At length, Mr. Darcy said, “How long will you be staying at Hunsford Cottage?”
“Charles and Jane will send their carriage for me the first week of February.”
Mr. Darcy seemed lost in his thoughts for a while this time.
She could stand the silence no longer and cleared her throat.
He startled as if he forgot she was there. “What books do you read?”
Remembering their conversation at the Netherfield ball, she tried not to laugh, truly she did, but she did not succeed.
“You said you did not wish to speak of serious matters in a ballroom, but I thought the subject might be permitted in this setting.”
He recalled their conversation, too? Interesting. She offered the title of the book she was currently reading, and as it was one he had read in the past, they discussed it, moving on to the one he was reading at present. To her surprise, it turned into a stimulating deliberation, with his stance always opposite to her own.
Mr. Darcy halted. Elizabeth was shocked to find herself standing at the gate to the short path leading to Hunsford.
He smiled. “Actually, Miss Bennet, I agree with you on all counts.”
She raised an eyebrow. “Really! I never would have guessed.”
“It made for a more interesting conversation to take up the opposite stance, did it not?” His smile broadened, dazzling her.
Goodness! He needed to stop smiling like that. The awkward silences were much preferable to an interesting conversation with him, as well. It was such an inconvenience to find the man whom she was determined to hate agreeable in any way.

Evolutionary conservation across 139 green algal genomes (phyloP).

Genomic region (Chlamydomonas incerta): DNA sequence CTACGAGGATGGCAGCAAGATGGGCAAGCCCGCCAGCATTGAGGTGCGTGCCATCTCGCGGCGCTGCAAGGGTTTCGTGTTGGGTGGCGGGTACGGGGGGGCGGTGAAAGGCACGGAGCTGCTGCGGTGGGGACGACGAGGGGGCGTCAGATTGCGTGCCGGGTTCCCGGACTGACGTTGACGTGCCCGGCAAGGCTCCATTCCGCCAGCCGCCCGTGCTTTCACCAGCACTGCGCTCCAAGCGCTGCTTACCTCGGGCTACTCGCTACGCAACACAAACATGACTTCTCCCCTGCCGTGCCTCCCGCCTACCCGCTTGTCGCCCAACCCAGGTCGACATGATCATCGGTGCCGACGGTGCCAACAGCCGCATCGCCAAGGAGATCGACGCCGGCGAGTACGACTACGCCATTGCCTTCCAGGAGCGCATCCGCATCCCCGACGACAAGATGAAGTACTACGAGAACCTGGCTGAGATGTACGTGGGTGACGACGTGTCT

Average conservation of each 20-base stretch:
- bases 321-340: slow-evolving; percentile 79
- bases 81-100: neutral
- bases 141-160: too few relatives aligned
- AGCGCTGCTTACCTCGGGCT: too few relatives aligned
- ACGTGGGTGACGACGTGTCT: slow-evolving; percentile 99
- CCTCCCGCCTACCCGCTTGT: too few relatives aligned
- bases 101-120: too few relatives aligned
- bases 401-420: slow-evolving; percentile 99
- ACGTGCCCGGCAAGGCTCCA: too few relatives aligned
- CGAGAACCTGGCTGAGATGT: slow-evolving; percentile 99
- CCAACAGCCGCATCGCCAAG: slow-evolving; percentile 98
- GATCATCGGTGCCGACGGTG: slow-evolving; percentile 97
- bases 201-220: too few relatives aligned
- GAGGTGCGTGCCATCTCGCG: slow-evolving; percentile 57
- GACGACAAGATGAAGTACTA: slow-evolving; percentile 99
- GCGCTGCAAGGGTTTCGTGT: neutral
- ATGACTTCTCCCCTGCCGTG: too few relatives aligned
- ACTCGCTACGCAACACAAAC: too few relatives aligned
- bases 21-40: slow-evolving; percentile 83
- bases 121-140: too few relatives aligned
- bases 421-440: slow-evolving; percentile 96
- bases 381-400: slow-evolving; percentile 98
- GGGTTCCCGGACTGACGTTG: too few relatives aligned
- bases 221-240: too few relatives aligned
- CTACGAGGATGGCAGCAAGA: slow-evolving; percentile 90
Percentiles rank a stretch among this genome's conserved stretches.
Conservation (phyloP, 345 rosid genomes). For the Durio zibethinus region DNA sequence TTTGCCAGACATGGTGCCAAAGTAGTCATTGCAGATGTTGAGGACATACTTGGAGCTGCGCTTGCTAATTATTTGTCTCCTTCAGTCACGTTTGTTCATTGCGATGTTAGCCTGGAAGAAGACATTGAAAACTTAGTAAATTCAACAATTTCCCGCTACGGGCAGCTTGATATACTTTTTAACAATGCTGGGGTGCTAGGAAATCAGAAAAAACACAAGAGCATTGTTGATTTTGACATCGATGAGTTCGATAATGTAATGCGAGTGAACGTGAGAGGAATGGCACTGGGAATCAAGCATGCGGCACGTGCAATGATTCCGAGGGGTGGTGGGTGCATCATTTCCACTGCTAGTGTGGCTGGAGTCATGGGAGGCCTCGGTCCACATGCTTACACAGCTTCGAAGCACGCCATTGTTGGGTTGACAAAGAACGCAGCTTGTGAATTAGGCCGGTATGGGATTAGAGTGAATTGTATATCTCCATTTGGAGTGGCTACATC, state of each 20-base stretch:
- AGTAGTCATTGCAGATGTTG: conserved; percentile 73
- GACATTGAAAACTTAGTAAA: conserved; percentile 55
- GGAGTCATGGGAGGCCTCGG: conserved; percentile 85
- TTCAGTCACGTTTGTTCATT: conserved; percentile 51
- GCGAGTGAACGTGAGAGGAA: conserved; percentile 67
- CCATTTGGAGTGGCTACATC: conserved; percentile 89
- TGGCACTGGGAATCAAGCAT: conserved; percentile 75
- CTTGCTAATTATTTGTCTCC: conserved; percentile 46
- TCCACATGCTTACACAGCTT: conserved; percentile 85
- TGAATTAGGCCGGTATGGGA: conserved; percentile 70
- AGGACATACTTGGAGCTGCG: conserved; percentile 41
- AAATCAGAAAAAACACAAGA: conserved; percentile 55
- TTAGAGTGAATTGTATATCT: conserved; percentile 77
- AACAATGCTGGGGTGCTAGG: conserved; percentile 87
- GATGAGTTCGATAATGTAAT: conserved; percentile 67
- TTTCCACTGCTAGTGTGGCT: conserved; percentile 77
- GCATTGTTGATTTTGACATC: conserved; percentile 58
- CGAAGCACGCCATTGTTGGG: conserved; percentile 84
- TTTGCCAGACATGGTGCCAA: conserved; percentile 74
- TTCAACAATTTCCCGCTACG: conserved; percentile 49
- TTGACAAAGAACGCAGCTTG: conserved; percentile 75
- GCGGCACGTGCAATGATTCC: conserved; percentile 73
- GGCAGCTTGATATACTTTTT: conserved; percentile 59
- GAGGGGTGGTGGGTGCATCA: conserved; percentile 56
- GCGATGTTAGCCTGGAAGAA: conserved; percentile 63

She blinked to ground herself. “Were you on the debate team at school?”
“Former captain of the Oxford Debating Society, at your service, madam.” He tipped his hat. “I must say that even if I had not already agreed with you, you would have persuaded me. You are quite good at finding the strongest argument to defend your point.”
Impossibly, his smile widened further, and a dimple appeared on his cheek.
Again she was left blinking, this time in astonishment. Had Mr. Darcy really complimented her?
After a few moments, she remembered herself. “Thank you, sir.”
She reached for the latch to the gate, but he got to it before her, dropped his horse’s reins, and stepped through to hold it open as she passed.
“Good day to you, Miss Bennet. I have never enjoyed a stroll, nor a debate, more.” He bowed.
She curtsied — an automatic response — and then she walked on. At the turn to the short path that led to the door, she paused and looked back. He was still watching her!
A confusing sense of pleasure coursed through her, but then guilt dampened the emotion. She continued into the cottage.
Elizabeth reminded herself not only of what Mr. Darcy had done to Lieutenant Wickham, but also what that gentleman had said; Mr. Darcy could please where he wanted, but it was all an act. She also could not forget that he had snubbed Jane and Charles.
What kind of game was Mr. Darcy playing?
Resentment rose in her chest.
There! That was much better.
I hope you enjoyed this taste of my story.